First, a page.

Budget: Chancellor reveals 1.3% UK growth forecast for 2019, lower public debt
UK gross domestic product growth is expected to be even worse than expected in coming years due to lower productivity, public spending cuts and Brexit-related uncertainty, with growth expected to slow to just 1.3% for two years from 2019.
As part of his Budget statement, Chancellor Philip Hammond revealed that the Office for Budget Responsibility now forecasts GDP will grow 1.5% in 2017, down from a forecasts of 2.0% earlier in the year, with growth expected to fall to 1.4% in 2018, which was also down from the earlier 1.6% forecast.
The OBR said growth was slowing as "public spending cuts and Brexit-related uncertainty weigh on the economy", with the main reason for lowering its GDP forecast since March being a reassessment of the post-crisis weakness in productivity.
UK GDP was forecast to slow even further to a low of 1.3% in 2019 and 2020, down from the OBR's 1.7% and 1.9% estimates published in March. GDP is then forecast to rise 1.5% in 2021 and 1.6% in 2022.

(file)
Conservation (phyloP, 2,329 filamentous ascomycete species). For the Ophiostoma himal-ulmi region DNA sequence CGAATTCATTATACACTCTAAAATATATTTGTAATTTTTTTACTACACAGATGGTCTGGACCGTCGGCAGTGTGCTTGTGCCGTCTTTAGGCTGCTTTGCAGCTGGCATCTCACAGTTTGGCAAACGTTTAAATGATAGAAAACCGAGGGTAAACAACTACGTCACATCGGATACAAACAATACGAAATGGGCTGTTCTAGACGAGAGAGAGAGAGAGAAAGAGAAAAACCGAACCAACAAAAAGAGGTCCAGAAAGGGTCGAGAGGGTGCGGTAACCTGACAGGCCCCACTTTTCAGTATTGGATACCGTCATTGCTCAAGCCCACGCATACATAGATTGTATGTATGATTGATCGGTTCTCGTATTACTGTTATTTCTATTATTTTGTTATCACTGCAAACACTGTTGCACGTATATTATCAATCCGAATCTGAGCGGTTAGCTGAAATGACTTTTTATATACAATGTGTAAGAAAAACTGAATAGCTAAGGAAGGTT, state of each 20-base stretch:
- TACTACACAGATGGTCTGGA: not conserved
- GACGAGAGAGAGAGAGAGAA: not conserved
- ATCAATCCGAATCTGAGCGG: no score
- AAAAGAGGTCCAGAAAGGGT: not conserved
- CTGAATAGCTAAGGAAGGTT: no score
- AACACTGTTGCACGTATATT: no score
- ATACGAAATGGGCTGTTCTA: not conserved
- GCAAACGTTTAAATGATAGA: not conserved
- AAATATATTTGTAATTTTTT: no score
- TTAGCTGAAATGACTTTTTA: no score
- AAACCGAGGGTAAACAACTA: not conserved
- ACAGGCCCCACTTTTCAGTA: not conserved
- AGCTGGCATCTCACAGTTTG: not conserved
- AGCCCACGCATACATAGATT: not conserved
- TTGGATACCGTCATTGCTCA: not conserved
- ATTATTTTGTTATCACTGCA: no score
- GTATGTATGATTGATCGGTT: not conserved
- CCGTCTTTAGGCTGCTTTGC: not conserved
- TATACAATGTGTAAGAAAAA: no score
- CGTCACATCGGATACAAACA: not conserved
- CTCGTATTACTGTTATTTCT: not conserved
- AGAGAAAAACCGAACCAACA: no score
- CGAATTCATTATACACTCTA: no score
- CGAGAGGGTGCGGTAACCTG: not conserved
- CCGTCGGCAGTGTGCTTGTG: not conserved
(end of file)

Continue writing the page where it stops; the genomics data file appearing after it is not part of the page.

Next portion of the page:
It was the first time in modern history that the official UK GDP growth forecasts were below 2% every single year over the forecast horizon.
But after a lower public deficit in recent months amid continued government austerity policies, OBR cut its debt forecasts and now expects debt to peak this year and then fall as a share of GDP, which Hammond said was "a turning point" for public debt.
Borrowing is forecast to be £49.9bn this year, down £8.4bn from the OBR's forecast in March, with borrowing then expected to fall in every year.
However due to lower GDP growth the forecast for next year was only trimmed slightly £39.5bn and increased to £29.6bn for 2019.
As a percentage of GDP, debt will peak at 86.5% of GDP this year, then fall to 86.4% next year and by 2022/23 is seen dropping to 79.1%.
“Brexit remains the key area of uncertainty for both GDP growth and the budget deficit, with the key unknown being whether a comprehensive deal can be achieved in both the goods and service sectors," said Shilen Shah, a bond strategist at Investec, as the Chancellor set aside a further £3bn to allow for Brexit.
"The key risk for the economy however remains whether a service sector agreement can be reached, given that it makes up more than 80% of the economy and its one area of trade where the UK has a surplus with the EU – in contrast to the manufacturing sector.”
The pound had dropped 0.1% to 1.3223 by 1300 GMT on Wednesday, midway through the Chancellor's speech, but not long after was up 0.2% to 1.3265.